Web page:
According to the VNA, the state of Vermont is ranked 46th in the country in hospice utilization. Although the VNA’s Hospice and Palliative Care Services cared for nearly 700 individuals in 2016, many more in Chittenden and Grand Isle Counties faced the end-of-life experience without the benefit of hospice. Thus, the VNA is working to change the perception that choosing hospice somehow means giving up.
A state-wide study commissioned by the VNA’s Madison-Deane Initiative (MDI) suggests that misconceptions and a lack of understanding on the part of patients, or reluctance among some healthcare providers to discuss end-of-life care, are contributing to people not receiving the hospice benefits to which they are entitled. MDI, the educational arm for VNA’s End-of-Life Care services, was created in 1997 to educate the general public and medical professionals about quality care at the end of life. For example, Medicare, Medicaid and most private insurance have a hospice benefit available to anyone who is diagnosed with a life-limiting illness.
“Hospice is patient-centered care that focuses on the unique physical, emotional and spiritual needs of the individual. When care is focused on the person and not the illness, patients experience a better quality of life and can sometimes live longer than expected. Symptoms and pain are managed, allowing people to live as fully as possible focusing on what is most important to them,” said Tara Graham, executive director of VNA’s Hospice and Palliative Care Services.
A multidisciplinary team provides hospice care at the VNA including physicians, nurses, LNAs, social workers, chaplains, bereavement counselors, and trained volunteers. Family and friends are an integral part of the hospice team, receiving guidance and support with the caregiving and decision-making process. Hospice services are provided wherever a person lives. Whether it’s a private home, an assisted living or skilled nursing facility or at the McClure Miller VNA Respite House in Colchester, the state’s only residential hospice, care is provided in the setting that works best for the patient and their family.
As Graham related, “If more people truly understood what hospice care is all about and how it improves quality of life for patients and their loved ones, I believe most would choose this option. Who wouldn’t want additional care and support at such a vulnerable time?”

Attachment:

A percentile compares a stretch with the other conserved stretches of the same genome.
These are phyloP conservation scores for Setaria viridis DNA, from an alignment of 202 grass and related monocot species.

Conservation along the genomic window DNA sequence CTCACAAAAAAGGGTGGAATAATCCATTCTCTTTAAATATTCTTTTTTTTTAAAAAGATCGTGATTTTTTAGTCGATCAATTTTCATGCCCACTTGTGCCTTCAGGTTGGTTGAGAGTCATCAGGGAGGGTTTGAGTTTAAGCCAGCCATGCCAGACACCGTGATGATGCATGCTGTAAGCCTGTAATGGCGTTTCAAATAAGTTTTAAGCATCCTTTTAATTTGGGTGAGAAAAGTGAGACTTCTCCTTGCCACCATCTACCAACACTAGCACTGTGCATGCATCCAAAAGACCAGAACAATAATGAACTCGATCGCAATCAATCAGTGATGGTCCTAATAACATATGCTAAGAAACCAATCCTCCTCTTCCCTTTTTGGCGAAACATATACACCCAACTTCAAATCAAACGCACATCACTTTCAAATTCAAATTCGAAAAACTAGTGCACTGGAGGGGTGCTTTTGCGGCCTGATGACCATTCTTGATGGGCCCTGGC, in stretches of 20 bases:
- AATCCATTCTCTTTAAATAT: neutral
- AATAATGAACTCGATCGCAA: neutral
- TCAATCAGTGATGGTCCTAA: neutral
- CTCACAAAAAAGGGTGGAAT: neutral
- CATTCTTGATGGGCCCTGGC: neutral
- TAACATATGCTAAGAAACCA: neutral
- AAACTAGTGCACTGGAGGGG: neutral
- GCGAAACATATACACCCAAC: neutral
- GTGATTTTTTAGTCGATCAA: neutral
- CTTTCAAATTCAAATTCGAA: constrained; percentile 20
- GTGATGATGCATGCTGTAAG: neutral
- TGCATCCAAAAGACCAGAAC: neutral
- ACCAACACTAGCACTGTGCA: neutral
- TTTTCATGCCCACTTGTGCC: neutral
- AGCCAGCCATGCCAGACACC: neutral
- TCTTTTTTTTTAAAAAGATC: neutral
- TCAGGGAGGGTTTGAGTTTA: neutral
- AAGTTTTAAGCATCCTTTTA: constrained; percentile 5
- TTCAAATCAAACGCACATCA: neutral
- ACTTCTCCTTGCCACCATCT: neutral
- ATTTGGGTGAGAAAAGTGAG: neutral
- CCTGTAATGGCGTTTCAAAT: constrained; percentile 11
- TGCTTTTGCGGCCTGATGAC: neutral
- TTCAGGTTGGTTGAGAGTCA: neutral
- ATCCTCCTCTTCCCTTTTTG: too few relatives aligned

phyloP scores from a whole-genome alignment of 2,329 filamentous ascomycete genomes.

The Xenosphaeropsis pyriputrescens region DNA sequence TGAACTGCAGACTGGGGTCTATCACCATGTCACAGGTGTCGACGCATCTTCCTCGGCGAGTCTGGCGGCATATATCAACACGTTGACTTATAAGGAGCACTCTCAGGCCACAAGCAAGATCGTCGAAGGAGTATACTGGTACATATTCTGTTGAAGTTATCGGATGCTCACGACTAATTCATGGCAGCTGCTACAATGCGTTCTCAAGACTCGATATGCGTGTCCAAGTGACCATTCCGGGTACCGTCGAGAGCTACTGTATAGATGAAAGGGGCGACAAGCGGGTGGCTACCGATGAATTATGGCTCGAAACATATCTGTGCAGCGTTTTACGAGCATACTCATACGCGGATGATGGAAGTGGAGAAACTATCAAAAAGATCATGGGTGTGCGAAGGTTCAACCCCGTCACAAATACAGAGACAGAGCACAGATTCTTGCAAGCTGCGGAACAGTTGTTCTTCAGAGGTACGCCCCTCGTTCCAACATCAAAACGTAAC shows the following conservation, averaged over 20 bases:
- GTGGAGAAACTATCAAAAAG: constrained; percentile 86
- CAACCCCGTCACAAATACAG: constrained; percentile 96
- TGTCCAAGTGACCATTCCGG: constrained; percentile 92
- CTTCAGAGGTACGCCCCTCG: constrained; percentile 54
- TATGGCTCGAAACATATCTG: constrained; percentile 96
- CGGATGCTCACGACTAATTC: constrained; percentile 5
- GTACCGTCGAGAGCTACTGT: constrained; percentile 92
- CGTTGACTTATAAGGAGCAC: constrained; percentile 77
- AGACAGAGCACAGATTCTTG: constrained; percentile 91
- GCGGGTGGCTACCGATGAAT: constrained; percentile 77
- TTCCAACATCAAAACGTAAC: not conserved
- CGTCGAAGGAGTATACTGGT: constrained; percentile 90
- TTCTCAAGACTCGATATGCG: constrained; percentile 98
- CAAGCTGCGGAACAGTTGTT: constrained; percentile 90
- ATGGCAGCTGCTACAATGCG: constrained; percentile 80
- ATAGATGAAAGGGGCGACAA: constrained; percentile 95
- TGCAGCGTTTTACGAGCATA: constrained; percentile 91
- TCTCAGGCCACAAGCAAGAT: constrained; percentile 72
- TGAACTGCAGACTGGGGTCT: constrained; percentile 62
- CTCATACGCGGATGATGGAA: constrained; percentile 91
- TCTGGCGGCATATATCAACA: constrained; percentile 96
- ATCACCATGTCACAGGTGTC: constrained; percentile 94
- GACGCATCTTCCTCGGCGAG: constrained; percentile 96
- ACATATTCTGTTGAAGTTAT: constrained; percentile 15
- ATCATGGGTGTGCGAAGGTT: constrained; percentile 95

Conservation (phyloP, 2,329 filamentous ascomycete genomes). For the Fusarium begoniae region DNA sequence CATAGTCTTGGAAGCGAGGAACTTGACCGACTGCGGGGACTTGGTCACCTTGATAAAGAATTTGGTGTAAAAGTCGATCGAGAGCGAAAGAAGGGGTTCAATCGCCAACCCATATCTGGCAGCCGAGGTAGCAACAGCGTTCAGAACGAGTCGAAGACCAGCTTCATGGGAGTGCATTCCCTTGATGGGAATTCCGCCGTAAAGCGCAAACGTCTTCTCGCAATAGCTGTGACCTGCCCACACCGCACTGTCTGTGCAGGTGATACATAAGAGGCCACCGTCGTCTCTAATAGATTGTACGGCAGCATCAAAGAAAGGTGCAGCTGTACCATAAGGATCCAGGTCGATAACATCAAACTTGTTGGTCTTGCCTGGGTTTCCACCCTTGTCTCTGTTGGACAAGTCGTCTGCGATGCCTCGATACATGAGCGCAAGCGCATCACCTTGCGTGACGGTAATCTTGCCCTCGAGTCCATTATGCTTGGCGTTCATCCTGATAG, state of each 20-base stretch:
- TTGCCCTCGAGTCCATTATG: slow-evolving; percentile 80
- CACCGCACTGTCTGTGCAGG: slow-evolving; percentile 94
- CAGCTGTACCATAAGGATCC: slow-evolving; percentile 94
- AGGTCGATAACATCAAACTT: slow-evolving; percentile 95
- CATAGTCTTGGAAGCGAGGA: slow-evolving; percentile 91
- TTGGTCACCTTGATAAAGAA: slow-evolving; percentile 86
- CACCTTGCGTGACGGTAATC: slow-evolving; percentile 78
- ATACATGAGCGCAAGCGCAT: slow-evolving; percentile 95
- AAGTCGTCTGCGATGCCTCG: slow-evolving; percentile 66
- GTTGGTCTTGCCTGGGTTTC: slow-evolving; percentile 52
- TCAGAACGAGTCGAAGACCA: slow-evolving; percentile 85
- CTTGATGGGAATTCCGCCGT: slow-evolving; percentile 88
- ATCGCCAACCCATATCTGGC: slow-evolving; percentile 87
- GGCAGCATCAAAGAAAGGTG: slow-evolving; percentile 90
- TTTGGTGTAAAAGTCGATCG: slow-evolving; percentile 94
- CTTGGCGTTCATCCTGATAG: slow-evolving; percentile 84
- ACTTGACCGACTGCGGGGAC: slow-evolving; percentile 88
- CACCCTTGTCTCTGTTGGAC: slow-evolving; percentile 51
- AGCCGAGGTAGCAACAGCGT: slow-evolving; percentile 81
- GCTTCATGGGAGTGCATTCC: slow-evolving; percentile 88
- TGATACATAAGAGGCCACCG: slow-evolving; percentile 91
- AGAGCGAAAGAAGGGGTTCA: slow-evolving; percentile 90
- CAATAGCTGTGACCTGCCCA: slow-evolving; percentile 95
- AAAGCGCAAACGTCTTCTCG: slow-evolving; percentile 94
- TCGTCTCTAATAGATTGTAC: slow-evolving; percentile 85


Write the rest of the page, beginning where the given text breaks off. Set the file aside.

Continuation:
Charlotte Paul, a South Burlington resident and VNA RN case manager on the community team sees clients in their homes. The intimate, one-on-one nature of the work is what drew Paul to a career in hospice and palliative care following her graduation from the UVM College of Nursing and Health Sciences. She says, “I get to see what’s of value and importance to people by seeing photos on the wall, or how they naturally interact with loved ones, or seeing family rituals and traditions.”
Hospice provides individualized care tailored to each person’s unique goals and values. Comprehensive medical care is overseen by the VNA’s hospice medical director and carried out by a highly-skilled nursing staff. In addition to symptom and pain management, hospice services may include personal care for hygiene, housekeeping and meal preparation, medical equipment such as wheelchairs and hospital beds, 24/7 on-call support and education for loved ones. Visits from the VNA’s chaplains and hospice choir, the Noyana Singers, bring spiritual support and comfort. All medications, durable medical equipment and care related to the terminal diagnosis are paid for under the hospice benefit. For uninsured patients, generous community and corporate donations to the VNA ensure care is provided to anyone in need regardless of ability to pay.